Reversing a declining trend over the past two years, the in-the-money value of unexercised CEO stock options jumped 53% to a median of $8.3 million in 2003 from a median of $5.4 million in 2002. Also on the rise were annual CEO bonuses – up 13% to an average in excess of $1 million – and bases salaries – up 8.3% to an average $818,000, according to Watson Wyatt’s analysis of 57 proxies filed at large US companies whose fiscal year ended between June 30, 2003 and October 31, 2003.
More in-the-money stock options though had a negative effect on stock option overhang levels. As option exercises waned during 2003, stock option overhang went up to 16.1% in 2002 from 15.6% in 2001.
Not surprisingly, and verified by rising CEO compensation levels, Watson Wyatt found a strong correlation between a company’s financial performance – as measured by one-year total returns to shareholders – and changes in its CEO’s annual cash compensation. While total cash pay for CEOs at high-performing companies increased nearly 42% in 2002, their counterparts at low-performing companies experienced a decline in total cash pay of nearly 7%. Further, Watson Wyatt found c ompanies with high CEO stock ownership levels had better financial performance than companies with lower executive ownership, as measured by total returns to shareholders, return on assets, return on equity and earnings growth.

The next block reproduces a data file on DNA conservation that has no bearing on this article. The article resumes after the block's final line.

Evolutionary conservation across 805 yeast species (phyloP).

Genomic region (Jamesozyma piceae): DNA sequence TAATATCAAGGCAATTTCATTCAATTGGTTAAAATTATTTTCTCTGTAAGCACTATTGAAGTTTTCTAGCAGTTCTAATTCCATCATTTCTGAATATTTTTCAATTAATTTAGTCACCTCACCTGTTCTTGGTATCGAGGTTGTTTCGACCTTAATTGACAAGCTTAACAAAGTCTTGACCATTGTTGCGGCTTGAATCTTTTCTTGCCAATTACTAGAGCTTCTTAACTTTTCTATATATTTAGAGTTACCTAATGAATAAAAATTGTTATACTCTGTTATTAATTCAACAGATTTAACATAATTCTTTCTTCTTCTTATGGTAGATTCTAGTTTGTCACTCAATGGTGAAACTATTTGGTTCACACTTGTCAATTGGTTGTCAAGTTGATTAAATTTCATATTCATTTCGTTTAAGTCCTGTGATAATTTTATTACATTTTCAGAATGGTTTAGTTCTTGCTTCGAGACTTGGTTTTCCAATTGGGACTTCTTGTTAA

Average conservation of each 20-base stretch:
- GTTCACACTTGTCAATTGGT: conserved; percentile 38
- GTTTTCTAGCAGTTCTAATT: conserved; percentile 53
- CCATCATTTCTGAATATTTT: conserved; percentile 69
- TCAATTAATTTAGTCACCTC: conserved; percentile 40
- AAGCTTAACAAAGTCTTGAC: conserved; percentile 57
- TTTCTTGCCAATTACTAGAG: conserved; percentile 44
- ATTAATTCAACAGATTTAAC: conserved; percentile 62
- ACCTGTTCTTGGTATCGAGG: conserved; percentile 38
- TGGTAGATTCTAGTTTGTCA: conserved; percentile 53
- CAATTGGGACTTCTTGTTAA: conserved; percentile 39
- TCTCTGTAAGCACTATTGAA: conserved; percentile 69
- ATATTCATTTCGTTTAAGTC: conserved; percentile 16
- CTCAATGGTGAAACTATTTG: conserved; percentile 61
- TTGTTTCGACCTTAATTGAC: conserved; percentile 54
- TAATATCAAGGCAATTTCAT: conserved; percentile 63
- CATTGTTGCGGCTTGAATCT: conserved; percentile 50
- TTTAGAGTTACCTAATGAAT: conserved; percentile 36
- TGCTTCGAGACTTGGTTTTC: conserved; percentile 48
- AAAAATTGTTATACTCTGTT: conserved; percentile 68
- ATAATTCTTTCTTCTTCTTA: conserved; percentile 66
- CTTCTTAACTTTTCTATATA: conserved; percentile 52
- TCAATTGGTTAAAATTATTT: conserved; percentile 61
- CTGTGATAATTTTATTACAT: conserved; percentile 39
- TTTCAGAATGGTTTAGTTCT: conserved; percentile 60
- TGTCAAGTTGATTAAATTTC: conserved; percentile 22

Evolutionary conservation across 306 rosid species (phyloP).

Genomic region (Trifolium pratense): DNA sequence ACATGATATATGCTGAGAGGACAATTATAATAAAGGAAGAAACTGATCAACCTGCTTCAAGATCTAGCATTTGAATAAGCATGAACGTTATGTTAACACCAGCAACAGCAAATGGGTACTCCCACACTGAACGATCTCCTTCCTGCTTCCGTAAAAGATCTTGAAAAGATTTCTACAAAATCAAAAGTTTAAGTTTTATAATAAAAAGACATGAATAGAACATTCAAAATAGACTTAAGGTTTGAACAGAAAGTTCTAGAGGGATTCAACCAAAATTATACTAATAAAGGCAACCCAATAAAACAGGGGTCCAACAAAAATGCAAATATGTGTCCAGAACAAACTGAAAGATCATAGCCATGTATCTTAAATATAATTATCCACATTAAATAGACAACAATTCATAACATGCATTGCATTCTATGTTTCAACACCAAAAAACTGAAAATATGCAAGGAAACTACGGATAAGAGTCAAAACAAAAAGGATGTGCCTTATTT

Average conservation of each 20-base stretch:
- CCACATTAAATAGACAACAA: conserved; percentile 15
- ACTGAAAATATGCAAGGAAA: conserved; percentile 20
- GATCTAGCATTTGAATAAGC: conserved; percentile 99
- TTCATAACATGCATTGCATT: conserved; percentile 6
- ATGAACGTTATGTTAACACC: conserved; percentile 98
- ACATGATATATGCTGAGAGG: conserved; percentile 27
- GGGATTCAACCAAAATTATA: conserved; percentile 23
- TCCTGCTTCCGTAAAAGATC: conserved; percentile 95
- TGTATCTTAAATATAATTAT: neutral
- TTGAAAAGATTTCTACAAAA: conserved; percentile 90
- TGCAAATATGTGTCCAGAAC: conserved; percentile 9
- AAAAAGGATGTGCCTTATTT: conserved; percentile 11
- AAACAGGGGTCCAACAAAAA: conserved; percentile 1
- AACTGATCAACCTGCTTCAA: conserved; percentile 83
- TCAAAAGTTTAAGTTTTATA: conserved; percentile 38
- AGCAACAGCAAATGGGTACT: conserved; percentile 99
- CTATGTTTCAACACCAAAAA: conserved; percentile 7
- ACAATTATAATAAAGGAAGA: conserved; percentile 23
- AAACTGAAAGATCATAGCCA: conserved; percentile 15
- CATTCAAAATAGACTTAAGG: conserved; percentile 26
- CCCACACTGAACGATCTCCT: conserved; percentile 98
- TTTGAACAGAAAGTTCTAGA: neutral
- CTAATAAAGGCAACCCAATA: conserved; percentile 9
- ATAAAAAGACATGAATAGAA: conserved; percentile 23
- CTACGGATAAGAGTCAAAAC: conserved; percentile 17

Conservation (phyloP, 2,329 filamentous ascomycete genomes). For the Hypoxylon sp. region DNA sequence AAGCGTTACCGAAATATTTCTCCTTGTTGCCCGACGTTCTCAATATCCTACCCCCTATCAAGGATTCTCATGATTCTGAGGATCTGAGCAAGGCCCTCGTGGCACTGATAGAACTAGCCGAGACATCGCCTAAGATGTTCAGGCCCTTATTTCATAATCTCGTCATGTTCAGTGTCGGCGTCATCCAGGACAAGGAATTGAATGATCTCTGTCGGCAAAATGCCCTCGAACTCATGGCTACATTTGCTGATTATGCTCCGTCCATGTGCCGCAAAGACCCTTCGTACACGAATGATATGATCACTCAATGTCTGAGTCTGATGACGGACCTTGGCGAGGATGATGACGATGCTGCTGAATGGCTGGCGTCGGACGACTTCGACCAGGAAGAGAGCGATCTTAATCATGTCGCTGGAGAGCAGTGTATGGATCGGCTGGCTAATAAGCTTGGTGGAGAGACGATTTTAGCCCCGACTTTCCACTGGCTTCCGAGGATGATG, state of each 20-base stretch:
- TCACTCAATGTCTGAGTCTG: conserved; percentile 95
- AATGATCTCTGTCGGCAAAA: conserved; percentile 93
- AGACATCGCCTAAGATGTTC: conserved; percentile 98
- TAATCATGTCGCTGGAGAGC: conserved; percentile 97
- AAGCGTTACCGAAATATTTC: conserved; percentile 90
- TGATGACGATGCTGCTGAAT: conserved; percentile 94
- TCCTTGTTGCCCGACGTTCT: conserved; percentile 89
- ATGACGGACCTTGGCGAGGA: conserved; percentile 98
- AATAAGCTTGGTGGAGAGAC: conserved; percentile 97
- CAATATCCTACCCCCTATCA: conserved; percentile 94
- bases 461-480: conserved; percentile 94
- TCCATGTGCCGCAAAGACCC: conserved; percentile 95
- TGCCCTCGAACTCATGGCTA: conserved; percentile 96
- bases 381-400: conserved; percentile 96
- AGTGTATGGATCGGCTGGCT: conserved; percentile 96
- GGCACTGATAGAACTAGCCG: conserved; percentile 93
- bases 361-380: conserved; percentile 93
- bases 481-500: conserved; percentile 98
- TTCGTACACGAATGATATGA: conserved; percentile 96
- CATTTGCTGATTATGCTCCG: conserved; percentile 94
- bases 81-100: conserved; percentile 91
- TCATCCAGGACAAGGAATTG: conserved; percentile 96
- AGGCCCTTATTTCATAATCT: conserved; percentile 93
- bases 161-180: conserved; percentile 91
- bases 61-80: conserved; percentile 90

The upward trend though may be short lived as companies are trying to determine the best of course of action for the looming threat of mandatory stock option expensing. Under most projections, companies will back away from using stock options, thus lowering total compensation totals for CEOs going forward.
“After two consecutive years of declining pay, 2003 should prove to be a much more rewarding year financially for CEOs, due to the rising stock market and improved corporate performance,” Ira Kay, national director of compensation consulting at Watson Wyatt said in a news release. “But with the accounting expense for stock options looming, this may be the last spike in option-related compensation. We expect companies to move away from using primarily stock options to using a portfolio of equity plans that will be only partially comprised of stock options.”
Copies of Watson Wyatt’s Annual Report on Executive Pay and Stock Option Overhang are available at www.wastonwyatt.com .